1 in 5 Americans Can’t Cover 2 Weeks of Bills With Savings

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A person looks concerned at their financial documents and laptop.

Image source: Getty Images

Anyone in that boat is in a pretty dire situation.


Key points

  • It’s essential to set money aside for emergencies and unplanned bills.
  • Though some people are prepared, others might struggle in the event of a job layoff or emergency expense.
  • Cutting discretionary spending temporarily and getting a second job can help you build up your emergency savings.

You’ll often hear that building an emergency fund should trump any other financial goal you might have. But a new report by the CFPB (Consumer Financial Protection Bureau) reveals that many people are sorely lacking when it comes to emergency savings.

In its research, the CFPB posed the question: If your household lost its main source of income, about how long could you cover expenses? In response, 27% said they could cover more than six months’ worth of bills, while 21% said they could cover three to six months of expenses.

But alarmingly, 21% of respondents said they’d be able to cover less than two weeks of bills in that situation. And that’s a pretty scary thought.

You can’t afford to go without protection

There’s a reason financial experts have long urged consumers to keep enough money in their savings accounts to cover at least three full months of essential expenses. You never know when you might get hit with a giant bill out of the blue, like a home or car repair that can’t be put off. Without a solid emergency fund, you might instantly land in debt to cover such an expense. And that debt could easily accumulate and cost you a lot of money in interest over time.

Furthermore, you never know when you might lose your job and struggle to find another one. The reason experts caution to keep three months’ worth of bills in savings is that it can easily take that long to search for positions, apply, go on interviews, and get hired elsewhere. And during an economic slump, it could take even longer to find a job after getting laid off. So you really want to have a nice cushion in the bank in case you need to largely or even partially live off of your savings for a while.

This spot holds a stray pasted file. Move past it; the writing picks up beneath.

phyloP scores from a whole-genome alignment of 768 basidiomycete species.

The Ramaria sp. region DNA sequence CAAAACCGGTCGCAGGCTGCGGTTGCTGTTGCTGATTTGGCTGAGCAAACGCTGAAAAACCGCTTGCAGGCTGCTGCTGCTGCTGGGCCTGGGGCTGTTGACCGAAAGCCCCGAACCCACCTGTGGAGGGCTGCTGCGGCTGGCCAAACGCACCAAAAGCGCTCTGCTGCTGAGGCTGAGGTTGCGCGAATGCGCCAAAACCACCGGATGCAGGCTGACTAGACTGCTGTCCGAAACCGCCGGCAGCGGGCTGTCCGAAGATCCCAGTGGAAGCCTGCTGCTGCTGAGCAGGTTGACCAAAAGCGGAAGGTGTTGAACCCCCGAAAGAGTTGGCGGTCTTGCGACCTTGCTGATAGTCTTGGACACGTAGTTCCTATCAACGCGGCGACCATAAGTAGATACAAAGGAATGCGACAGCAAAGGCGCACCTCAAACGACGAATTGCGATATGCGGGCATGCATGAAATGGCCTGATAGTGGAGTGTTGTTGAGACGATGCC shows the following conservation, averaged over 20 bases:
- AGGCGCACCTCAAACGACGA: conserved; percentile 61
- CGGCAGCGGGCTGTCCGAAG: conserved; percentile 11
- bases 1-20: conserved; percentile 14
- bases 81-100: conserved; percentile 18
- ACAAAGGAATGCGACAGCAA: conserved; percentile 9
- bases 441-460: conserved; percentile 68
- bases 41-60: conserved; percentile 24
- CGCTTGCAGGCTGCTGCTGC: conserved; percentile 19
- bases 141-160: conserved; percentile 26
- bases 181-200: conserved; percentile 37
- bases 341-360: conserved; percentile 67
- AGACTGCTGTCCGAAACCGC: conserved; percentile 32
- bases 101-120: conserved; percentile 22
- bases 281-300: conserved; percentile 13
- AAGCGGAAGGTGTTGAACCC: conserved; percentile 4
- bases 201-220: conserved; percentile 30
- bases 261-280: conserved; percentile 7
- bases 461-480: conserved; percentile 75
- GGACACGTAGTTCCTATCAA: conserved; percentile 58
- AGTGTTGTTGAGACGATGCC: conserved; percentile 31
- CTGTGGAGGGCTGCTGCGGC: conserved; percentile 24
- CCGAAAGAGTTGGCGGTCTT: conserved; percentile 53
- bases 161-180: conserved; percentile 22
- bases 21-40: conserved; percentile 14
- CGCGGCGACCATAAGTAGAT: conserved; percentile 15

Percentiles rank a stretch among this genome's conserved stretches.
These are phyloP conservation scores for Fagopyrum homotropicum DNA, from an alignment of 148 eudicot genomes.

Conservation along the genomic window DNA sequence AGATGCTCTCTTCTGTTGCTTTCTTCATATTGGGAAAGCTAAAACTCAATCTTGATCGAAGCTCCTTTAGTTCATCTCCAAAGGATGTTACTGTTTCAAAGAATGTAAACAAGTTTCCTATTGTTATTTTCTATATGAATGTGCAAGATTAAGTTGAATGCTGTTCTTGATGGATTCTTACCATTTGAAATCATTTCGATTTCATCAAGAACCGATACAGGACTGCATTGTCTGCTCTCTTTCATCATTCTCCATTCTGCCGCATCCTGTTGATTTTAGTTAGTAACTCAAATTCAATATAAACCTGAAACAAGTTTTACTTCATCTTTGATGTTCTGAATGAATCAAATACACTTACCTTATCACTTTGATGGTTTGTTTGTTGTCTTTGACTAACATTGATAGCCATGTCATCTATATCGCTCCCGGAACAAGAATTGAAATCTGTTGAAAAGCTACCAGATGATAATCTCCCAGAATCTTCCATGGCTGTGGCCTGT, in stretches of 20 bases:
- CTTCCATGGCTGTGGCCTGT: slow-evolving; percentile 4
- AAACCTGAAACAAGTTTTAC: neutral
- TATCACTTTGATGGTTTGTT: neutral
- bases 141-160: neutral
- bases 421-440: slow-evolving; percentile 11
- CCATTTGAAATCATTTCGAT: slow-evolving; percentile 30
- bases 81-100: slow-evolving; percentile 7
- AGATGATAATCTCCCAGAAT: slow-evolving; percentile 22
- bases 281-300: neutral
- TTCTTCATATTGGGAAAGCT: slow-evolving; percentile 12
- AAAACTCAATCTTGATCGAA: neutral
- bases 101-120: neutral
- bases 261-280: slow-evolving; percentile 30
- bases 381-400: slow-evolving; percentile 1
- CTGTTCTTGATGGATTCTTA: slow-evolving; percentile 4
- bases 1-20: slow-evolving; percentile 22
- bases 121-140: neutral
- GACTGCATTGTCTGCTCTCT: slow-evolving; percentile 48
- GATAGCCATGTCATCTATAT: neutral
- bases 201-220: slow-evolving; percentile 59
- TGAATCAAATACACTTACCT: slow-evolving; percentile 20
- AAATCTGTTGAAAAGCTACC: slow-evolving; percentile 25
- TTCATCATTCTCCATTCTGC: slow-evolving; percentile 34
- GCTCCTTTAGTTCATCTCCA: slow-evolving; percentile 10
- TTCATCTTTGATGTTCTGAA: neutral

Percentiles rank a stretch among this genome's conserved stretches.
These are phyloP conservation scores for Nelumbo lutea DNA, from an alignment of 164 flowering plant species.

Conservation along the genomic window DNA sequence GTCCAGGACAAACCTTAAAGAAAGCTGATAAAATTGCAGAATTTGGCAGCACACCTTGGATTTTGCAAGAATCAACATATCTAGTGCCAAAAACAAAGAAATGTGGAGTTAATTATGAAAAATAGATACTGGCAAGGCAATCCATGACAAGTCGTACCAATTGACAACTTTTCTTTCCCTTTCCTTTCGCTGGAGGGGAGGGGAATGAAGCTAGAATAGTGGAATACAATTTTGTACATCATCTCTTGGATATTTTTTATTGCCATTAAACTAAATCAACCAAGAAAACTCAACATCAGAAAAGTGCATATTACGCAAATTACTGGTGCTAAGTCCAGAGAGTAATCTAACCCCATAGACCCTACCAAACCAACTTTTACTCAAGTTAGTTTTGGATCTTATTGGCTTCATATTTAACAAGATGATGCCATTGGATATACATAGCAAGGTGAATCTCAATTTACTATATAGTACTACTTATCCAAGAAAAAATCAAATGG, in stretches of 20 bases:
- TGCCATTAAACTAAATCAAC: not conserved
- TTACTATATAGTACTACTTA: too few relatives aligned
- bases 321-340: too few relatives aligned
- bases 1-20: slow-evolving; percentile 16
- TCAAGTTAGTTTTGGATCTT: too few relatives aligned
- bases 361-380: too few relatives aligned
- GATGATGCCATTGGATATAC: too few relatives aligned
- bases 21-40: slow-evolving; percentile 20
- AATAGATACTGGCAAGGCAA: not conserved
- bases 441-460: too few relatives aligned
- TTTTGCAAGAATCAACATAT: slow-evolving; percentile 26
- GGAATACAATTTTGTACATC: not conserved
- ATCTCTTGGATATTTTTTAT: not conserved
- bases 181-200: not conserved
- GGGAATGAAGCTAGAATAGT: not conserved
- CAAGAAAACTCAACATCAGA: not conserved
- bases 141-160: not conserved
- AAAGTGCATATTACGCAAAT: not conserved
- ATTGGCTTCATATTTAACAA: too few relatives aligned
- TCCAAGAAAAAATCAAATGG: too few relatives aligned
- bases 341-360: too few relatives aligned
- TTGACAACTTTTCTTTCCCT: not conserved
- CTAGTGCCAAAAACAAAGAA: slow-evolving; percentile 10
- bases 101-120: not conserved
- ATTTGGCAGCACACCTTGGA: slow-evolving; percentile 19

And if you’re thinking you can always just take out a personal loan in the event of a layoff to cover your bills, keep in mind that without an income, you may not qualify for one. So don’t assume you won’t need savings in that situation.

How to build or boost your savings

If your emergency fund needs work, there are steps you can take to boost it. For one thing, put yourself on a budget and start cutting back on expenses that aren’t essential. You can’t skip paying your rent or mortgage. But you can pledge to stop eating at restaurants and cook all of your meals at home until your savings account is in better shape.

At the same time, it pays to consider getting a second job to boost your cash reserves quickly. If you limit yourself to spending cuts only, it might take a really long time to build up a nice level of protection. And then, you run the risk of something happening before you’ve really had a chance to make nice progress on your savings efforts.

Having some money in the bank is better than having none at all. But if you’re in a position where you couldn’t cover two weeks of bills with the money in your savings, then it’s really important to make building an emergency fund a priority — and soon.

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